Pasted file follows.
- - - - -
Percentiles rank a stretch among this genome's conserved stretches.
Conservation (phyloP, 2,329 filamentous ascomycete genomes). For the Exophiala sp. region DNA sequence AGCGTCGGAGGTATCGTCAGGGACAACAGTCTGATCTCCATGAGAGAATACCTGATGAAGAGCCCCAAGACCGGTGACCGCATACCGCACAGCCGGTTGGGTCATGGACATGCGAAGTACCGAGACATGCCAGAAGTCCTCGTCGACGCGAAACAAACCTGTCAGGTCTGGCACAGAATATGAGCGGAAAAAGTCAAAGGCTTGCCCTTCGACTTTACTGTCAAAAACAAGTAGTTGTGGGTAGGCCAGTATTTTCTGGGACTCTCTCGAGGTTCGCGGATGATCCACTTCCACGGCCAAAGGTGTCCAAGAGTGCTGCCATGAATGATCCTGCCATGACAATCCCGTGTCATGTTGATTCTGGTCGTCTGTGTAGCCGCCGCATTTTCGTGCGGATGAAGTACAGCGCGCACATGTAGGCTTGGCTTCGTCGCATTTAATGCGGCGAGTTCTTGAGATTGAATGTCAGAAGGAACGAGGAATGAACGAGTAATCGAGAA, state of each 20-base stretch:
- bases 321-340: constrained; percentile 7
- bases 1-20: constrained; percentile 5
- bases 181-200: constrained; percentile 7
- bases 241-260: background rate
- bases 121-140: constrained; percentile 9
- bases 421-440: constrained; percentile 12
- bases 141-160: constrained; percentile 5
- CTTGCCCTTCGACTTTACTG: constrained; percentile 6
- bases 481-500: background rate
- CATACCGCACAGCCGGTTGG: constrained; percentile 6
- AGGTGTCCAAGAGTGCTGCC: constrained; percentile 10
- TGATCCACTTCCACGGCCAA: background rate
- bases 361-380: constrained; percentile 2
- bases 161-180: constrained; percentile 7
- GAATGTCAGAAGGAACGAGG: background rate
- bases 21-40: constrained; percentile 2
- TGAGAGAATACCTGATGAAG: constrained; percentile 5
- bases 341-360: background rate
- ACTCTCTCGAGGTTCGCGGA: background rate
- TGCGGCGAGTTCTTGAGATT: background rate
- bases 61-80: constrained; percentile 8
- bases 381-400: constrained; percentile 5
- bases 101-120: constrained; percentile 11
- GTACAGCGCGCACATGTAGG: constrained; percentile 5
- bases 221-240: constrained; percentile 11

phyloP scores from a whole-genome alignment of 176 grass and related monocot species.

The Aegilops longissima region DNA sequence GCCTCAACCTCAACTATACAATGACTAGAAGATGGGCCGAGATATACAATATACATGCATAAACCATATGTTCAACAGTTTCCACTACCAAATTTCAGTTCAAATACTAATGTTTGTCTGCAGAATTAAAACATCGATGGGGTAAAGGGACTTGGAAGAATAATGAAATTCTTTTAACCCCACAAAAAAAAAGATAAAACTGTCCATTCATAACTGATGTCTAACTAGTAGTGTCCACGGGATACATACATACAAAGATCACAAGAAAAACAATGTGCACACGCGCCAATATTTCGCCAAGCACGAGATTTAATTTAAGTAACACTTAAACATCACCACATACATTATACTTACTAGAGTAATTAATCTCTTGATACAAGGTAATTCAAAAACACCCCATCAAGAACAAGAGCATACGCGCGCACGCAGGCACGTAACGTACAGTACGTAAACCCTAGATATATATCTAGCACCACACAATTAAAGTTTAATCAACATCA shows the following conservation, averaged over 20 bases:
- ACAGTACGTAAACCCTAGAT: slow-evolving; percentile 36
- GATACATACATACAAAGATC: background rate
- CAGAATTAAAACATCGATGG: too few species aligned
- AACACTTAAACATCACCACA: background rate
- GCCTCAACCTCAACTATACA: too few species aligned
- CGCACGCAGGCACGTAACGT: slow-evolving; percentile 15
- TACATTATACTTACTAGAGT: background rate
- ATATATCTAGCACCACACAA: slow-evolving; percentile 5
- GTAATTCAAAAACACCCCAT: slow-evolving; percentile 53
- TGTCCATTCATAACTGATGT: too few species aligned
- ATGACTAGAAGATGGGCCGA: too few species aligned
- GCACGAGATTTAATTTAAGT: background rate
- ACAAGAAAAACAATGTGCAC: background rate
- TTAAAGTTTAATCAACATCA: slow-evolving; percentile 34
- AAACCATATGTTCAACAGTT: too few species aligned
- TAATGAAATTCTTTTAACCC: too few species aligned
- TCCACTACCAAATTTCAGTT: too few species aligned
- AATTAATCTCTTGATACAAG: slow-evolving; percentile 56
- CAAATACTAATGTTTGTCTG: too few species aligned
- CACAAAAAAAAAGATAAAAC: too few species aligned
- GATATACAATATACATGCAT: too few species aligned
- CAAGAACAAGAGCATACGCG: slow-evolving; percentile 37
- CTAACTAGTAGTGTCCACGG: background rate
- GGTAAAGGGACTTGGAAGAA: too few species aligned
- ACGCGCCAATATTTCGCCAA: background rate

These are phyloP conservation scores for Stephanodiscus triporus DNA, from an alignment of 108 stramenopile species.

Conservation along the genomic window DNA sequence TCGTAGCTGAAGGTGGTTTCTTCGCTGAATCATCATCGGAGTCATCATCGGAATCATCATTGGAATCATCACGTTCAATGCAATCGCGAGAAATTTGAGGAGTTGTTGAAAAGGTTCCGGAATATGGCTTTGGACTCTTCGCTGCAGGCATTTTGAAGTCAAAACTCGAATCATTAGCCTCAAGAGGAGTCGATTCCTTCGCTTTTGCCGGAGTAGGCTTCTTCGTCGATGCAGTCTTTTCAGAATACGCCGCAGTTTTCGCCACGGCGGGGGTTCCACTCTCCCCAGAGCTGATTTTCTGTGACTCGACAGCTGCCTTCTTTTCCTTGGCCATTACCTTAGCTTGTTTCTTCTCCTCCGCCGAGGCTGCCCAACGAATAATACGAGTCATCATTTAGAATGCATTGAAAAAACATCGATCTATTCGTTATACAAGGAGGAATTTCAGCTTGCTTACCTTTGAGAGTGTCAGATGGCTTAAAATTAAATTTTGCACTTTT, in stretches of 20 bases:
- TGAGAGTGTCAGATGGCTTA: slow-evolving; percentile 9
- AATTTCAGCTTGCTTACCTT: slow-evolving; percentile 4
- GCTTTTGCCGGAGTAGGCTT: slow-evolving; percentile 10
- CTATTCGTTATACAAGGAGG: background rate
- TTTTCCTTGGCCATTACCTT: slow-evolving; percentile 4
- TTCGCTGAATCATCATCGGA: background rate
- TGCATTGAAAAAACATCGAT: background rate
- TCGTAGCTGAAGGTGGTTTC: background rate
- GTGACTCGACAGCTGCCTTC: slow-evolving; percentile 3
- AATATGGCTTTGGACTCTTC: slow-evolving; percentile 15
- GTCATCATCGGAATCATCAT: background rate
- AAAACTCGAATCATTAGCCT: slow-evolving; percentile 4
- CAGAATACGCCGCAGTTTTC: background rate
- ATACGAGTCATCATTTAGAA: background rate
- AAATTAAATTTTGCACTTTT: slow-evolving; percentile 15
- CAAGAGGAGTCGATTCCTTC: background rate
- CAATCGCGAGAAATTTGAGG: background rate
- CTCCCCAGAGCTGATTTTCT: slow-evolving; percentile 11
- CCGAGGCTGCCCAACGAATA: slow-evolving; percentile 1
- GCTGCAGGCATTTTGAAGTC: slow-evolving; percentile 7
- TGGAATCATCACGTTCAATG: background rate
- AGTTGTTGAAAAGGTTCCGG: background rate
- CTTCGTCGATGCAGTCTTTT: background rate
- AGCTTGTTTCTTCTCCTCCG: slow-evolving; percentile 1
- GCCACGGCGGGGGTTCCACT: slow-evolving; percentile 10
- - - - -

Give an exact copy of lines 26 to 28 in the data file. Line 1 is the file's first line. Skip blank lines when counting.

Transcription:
- GTACAGCGCGCACATGTAGG: constrained; percentile 5
- bases 221-240: constrained; percentile 11

phyloP scores from a whole-genome alignment of 176 grass and related monocot species.